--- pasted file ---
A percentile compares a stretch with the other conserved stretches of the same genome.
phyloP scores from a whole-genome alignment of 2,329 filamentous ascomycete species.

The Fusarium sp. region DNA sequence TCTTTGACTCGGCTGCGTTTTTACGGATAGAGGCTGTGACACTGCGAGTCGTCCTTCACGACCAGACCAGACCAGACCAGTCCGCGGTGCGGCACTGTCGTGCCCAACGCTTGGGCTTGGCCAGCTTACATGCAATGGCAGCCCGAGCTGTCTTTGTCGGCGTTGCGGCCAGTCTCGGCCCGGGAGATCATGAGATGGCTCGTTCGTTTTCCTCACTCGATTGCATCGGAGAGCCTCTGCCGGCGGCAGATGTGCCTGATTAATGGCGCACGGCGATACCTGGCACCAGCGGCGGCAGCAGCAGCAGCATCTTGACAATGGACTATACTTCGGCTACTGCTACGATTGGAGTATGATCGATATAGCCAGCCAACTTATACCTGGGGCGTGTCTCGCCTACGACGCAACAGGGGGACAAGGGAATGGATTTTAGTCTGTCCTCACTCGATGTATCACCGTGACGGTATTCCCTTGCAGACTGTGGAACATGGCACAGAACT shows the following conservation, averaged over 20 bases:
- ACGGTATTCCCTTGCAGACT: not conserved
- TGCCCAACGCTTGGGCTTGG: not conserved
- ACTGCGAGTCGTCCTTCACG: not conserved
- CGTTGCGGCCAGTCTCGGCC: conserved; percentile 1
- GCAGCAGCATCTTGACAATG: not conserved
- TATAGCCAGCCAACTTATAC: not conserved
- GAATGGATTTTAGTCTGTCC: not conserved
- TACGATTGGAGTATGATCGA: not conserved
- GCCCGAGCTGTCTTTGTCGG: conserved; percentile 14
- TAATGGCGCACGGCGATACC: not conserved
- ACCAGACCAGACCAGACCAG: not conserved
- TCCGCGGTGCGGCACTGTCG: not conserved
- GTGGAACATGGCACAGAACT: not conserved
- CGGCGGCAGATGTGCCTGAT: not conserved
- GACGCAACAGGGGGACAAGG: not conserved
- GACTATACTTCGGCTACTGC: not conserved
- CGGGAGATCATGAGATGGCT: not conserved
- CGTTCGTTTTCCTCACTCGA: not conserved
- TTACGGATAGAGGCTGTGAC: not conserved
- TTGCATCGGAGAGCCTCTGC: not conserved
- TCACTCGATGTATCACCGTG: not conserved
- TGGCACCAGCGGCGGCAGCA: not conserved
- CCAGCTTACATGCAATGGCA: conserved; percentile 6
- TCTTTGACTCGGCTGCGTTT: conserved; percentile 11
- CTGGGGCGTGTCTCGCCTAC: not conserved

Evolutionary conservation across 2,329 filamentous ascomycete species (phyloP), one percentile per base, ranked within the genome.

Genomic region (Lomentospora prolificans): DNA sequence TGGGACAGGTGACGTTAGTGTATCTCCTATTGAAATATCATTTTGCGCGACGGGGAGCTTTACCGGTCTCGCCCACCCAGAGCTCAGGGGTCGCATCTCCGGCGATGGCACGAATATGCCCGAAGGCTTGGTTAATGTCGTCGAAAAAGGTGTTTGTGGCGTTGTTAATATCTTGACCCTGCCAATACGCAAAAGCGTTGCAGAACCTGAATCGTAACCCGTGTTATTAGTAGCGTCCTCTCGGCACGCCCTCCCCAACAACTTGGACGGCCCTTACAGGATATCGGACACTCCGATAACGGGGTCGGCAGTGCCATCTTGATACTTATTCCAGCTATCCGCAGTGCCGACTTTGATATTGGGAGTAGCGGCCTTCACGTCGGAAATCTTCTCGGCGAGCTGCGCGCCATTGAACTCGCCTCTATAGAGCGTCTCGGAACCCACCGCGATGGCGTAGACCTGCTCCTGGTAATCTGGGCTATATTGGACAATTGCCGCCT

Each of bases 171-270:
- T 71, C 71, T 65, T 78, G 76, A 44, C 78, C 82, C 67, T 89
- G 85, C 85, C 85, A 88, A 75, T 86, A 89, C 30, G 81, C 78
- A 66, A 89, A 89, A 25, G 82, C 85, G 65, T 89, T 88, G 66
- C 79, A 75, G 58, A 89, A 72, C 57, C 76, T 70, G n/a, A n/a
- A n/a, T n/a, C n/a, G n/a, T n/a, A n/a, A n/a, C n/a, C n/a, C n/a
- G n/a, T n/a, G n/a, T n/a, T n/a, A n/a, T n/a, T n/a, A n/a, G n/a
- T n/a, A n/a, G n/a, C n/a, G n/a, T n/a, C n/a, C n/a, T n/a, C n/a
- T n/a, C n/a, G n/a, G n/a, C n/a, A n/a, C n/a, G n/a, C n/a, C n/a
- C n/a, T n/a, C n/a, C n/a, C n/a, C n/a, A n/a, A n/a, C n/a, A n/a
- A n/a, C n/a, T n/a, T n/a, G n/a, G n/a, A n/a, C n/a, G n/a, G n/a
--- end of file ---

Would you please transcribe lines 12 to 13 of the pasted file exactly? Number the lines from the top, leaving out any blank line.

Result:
- GCCCGAGCTGTCTTTGTCGG: conserved; percentile 14
- TAATGGCGCACGGCGATACC: not conserved